Michigan Guns In Schools Veto Comes After American Federation Of Teachers Letter To Governor

Children get off bus at Creekside Intermediate School in Dexter, Mich. on Monday March 19, 2012, the first day that schools o
Children get off bus at Creekside Intermediate School in Dexter, Mich. on Monday March 19, 2012, the first day that schools opened after last week's tornadoes in Dexter. (AP Photo/Detroit News, David Coates) DETROIT FREE PRESS OUT; HUFFINGTON POST OUT; NO ARCHIVE

Just four days after the deadly mass shooting at Sandy Hook Elementary in Newtown, Conn., Michigan Gov. Rick Snyder rejected a bill Tuesday that would have allowed concealed weapons in schools, day care centers and select other public areas.

The veto marks a win for the American Federation of Teachers, who on Sunday wrote a letter urging the Republican governor to toss the bill. The teachers union argued that Friday's shooting is "a chilling and heartbreaking reminder" that "firearms have absolutely no place in our schools."

The concealed-carry bill passed the state legislature late Thursday, and would have extended the rights of gun owners with extra training to carry concealed guns in schools. The AFT, the country's second largest teachers union, wrote in response:

Permitting firearms in schools—visible or concealed—enables a dangerous set of circumstances that can result in similar tragic outcomes. We should be doing everything we can to reduce the possibility of any gunfire in schools, and concentrate on ways to keep all guns off school property and ensure the safety of children and school employees.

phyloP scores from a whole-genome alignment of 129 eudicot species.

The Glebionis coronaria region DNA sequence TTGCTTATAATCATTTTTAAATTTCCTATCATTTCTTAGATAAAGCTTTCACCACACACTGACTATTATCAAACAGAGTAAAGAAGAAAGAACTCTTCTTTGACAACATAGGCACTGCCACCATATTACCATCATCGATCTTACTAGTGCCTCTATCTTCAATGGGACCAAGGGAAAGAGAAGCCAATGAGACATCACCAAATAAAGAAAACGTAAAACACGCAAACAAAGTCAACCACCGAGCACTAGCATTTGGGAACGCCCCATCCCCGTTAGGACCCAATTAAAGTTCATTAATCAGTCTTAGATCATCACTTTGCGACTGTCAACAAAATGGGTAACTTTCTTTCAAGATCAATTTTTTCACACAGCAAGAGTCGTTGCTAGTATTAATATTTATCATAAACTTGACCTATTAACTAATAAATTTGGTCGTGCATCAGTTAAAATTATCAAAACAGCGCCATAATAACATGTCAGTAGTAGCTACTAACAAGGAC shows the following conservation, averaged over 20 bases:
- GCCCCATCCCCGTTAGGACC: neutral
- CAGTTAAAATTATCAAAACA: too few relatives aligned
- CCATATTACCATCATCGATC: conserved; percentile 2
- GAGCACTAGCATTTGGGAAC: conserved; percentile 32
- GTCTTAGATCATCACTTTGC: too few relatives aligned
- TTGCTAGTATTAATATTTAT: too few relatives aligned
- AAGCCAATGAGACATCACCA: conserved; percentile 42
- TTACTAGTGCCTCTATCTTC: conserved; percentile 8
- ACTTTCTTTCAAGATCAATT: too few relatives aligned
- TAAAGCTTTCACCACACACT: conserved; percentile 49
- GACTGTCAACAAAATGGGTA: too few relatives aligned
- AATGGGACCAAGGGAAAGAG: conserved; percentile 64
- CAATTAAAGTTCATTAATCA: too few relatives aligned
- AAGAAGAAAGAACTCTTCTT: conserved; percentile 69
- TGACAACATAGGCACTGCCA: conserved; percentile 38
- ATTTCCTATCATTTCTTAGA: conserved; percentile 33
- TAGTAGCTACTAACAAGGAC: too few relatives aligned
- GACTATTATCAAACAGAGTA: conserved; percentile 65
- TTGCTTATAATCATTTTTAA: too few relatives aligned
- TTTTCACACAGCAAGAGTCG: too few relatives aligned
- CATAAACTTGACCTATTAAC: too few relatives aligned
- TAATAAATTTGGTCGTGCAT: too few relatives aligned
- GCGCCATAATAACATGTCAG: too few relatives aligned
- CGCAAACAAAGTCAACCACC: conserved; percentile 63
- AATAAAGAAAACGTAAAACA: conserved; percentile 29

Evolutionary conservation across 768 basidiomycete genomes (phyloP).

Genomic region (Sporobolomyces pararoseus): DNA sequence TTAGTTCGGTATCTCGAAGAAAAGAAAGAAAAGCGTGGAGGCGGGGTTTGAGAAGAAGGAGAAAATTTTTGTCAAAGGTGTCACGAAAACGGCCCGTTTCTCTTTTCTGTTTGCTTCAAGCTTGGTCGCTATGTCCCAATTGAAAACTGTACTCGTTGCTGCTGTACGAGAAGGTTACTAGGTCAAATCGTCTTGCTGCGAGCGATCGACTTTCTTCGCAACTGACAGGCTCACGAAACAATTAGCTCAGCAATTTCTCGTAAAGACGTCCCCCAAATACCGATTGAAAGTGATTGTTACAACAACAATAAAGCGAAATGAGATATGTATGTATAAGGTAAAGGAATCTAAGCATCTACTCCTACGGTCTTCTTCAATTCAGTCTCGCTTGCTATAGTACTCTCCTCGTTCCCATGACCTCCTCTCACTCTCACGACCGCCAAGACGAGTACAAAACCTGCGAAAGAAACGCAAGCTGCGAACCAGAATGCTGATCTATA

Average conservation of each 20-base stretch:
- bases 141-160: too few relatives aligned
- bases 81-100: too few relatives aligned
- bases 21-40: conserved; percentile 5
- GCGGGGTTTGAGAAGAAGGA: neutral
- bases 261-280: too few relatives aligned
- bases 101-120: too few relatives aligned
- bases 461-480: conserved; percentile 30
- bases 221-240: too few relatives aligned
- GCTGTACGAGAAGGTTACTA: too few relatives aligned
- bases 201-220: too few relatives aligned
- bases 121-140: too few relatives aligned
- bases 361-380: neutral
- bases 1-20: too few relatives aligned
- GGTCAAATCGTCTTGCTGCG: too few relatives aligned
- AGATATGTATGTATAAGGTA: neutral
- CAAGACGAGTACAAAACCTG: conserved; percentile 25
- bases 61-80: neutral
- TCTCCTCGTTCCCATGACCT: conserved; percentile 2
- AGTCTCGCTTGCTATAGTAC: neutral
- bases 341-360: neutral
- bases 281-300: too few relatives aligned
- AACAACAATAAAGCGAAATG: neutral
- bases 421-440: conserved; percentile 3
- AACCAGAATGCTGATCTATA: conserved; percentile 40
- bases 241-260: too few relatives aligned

Snyder has called for a comprehensive analysis of the state's services for at-risk children, saying Michigan needs a "more comprehensive review of issues relating to gun violence."

Still, the AFT may be facing further challenges. Snyder's veto of guns in schools comes as a number of leading politicians in other states call for just the opposite. Republican Virginia Gov. Bob McDonnell said Tuesday, just before Snyder's decision, that guns in schools is a "timely" and "reasonable" discussion in light of the tragedy in Newtown.

As of Tuesday, lawmakers in at least six states, from Tennessee to Oklahoma, are outlining plans to allow teachers to carry guns in school, or even to require some teachers to be armed.

One school in Texas does permit concealed carry by teachers, and former Education Secretary Bill Bennett took to "Meet the Press" on Sunday to express his support for arming school staff.

But AFT President Randi Weingarten said on the program that more guns aren't the answer. "Schools have to be safe sanctuaries," she said. "We need to actually stop this routine view that just having more guns will actually make people safer. We are opposed to having someone who has access to guns."